Second, the court held that the next issue to be addressed related to only the DOE action with respect to the Dominion Cove Point proceeding. The court concluded that DOE did not act arbitrarily or capriciously in deciding not to engage in a more localized analysis of where incremental natural gas production may occur to support LNG exports from Dominion Cove Point. Additional facts highlighted by Sierra Club did not “sufficiently pinpoint the location of additional production as to facilitate meaningful analysis, especially given the fungibility of natural gas and the existence of a national pipeline network.”

Finally, with respect to all three projects, the court found that DOE adequately addressed potential distributional impacts. Specifically, DOE acknowledged the potential for shifting income sources that may not prove beneficial to some segments of the economy, but ultimately found that the exports would benefit the economy as a whole and, absent stronger record evidence of negative distributional consequences, would not be inconsistent with the public interest under the NGA.


The D.C. Circuit’s decision reiterates and refines its views on the adequacy of DOE’s environmental review process. Although future challenges to large-scale LNG export proposals are a near certainty, the growing body of favorable D.C. Circuit decisions provides a body of precedent for developers seeking clarity as to concerns often raised by opponents to such projects.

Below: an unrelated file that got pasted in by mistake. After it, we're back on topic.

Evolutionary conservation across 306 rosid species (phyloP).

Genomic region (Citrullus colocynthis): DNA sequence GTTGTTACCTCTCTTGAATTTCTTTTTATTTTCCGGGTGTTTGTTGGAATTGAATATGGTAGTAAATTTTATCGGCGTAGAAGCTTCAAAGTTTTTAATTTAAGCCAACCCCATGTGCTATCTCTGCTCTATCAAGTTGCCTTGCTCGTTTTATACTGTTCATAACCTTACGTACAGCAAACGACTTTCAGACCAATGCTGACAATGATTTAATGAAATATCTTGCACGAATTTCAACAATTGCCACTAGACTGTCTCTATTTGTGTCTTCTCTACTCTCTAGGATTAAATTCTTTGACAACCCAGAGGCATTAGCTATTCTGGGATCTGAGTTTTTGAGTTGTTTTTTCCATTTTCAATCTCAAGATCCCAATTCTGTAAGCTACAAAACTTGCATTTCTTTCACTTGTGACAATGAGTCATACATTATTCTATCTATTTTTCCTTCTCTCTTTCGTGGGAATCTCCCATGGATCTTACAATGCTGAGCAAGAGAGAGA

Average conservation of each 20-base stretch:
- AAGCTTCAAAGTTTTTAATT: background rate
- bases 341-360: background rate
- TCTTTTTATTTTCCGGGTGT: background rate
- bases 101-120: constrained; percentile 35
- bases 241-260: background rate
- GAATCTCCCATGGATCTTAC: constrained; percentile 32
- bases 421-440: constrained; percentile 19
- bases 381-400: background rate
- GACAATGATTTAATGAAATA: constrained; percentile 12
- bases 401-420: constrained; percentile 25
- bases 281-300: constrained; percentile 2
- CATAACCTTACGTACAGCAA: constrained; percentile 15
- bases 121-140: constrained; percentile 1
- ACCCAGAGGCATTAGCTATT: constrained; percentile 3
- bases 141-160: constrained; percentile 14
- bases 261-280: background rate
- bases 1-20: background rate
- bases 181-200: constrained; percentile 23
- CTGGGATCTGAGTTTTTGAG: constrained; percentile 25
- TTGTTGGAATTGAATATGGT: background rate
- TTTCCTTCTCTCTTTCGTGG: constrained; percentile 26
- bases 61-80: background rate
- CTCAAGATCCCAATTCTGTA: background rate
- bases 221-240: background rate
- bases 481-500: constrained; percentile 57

The D.C. Circuit’s opinion upholding the DOE’s export authorizations for the Sabine Pass, Dominion Cove Point, and Corpus Christi export terminals can be found here.

Please contact one of the authors below or your Baker Botts relationship attorney with any questions.

1Sierra Club v. Department of Energy, Case No. 16-1186 (Nov. 1, 2017) (Dominion Cove Point), Sierra Club v. Department of Energy, Case No. 16-1252 (Nov. 1, 2017) (Sabine Pass), and Sierra Club v. Department of Energy, Case No. 16-1253 (Nov. 1, 2017) (Corpus Christi). Although unpublished, the decision may still be cited as precedent under D.C. Circuit Rules 36(e) and 32.1(b)(1), and nonetheless provides insight into the court’s ongoing position on National Environmental Policy Act (“NEPA”) matters.
2Sierra Club v. Federal Energy Regulatory Commission, 827 F.3d 36 (D.C. Cir. 2016) (Freeport), and Sierra Club v. Federal Energy Regulatory Commission, 827 F.3d 59 (D.C. Cir. 2016) (Sabine Pass).
3Sierra Club v. Department of Energy, 867 F.3d 189 (D.C. Cir. 2017) (Freeport).
4The court cited American Wild Horse Preservation Campaign v. Perdue, No. 15-5332, 2017 WL 4385259, at *12 (D.C. Cir. Sept. 29, 2017) for this proposition.